This year’s 65th Cannes Film Festival welcomed not one but two Cronenberg’s as David’s son Brandon premiered his debut film Antiviral (2012). Set in an alternative/near future, the cult of celebrity has become so extreme that the masses now pay to contract their illnesses. For a price, you too can have Angelina Jolie’s cold sores, Brad Pitt’s sore throat or Paris Hilton’s influenza.
Caleb Landry Jones plays Syd March, a pallid, slow-talking executive and salesman for the Lucas Agency which leads the field in selling viral ‘gifts’ from the celebrity of your choice. Part of the reason for his peakiness is that he’s been smuggling out viruses to sell to an illegal viral dealer, passing the stringent security tests by injecting the bacteria into his own body. Why this ploy wouldn’t occur to a company that seems to have a systemic problem with keeping control of its products is only one of many slips from bold, high concept fantasy into silly implausibility.
Things begin to go wrong when the Lucas Agency’s chief celebrity, Hannah Geist (Sarah Gadon), dies of a virus which Syd has already infected himself with. As rival agencies, illegal adversaries and dubious doctors home in on the rogue employee, Syd is forced into solving the mystery surrounding Geist’s death before the fatal trajectory of the disease runs its course. There follows (almost predictably from a Cronenberg) a certain extent of body horror, some frankly confusing conspiring and a final sense that Cronenberg Jr.’s Antiviral doesn’t so much end as run out of steam.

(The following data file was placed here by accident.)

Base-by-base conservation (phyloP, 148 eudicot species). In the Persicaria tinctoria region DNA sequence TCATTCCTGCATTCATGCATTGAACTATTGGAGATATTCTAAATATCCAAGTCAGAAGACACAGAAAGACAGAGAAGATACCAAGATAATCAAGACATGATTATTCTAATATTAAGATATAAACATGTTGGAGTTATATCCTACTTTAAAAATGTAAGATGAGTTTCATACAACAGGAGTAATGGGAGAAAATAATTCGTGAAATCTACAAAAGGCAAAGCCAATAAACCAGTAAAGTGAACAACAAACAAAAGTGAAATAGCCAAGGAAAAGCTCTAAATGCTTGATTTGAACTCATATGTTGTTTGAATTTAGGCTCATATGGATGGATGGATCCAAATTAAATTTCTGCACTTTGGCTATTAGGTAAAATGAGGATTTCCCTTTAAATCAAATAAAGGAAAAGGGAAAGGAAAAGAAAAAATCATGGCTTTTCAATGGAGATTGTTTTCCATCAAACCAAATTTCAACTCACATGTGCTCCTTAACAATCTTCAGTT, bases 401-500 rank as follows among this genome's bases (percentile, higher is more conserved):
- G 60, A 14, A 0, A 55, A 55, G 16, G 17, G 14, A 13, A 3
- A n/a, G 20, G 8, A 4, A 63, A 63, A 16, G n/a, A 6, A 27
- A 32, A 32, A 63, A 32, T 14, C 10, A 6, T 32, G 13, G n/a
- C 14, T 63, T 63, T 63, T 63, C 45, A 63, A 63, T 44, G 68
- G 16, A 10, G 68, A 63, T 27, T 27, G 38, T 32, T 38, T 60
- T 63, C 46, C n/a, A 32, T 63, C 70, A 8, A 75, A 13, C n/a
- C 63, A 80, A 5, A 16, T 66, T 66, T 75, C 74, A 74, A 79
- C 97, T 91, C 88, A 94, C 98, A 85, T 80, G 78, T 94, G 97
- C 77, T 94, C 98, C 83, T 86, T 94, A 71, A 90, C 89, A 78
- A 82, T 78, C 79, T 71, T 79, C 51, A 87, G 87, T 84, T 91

There are some nice satirical touches – the mass media is so intrusive that we get a cystoscopy of a star on live on television, whilst a restaurant sells steaks which are genetically grown from celebrity flesh – but the didactic is clear and we never truly care about any of the characters. Made-up celebrities are always direly unconvincing – see S1m0ne (2002) – but these are particularly so. In addition, Antiviral lead Landry Jones isn’t terrible, but there’s very little to hang onto – he doesn’t seem very convincing as a salesman either.
There is an oddness throughout Antiviral that is worth applauding, but one can’t help but wonder why Brandon Cronenberg would choose to make a debut film that so closely resembles the themes of his father’s best work.